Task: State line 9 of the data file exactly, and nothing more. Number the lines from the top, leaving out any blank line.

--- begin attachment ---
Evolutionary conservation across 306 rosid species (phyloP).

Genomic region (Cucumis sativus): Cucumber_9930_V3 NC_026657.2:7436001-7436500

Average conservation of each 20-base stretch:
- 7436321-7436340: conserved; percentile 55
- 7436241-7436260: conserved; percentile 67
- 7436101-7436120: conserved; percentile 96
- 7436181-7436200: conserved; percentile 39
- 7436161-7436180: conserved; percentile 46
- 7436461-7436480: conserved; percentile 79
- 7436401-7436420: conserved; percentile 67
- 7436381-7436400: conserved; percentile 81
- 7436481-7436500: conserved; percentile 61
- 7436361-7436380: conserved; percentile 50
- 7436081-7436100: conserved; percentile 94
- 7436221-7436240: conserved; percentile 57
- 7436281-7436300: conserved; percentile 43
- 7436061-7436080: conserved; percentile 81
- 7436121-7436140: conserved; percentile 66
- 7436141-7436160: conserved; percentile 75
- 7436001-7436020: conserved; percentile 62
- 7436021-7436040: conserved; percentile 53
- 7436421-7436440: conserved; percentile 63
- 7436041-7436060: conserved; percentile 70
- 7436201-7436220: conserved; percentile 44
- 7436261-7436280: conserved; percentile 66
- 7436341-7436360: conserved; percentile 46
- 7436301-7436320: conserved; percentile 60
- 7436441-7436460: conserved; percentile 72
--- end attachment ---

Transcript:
- 7436461-7436480: conserved; percentile 79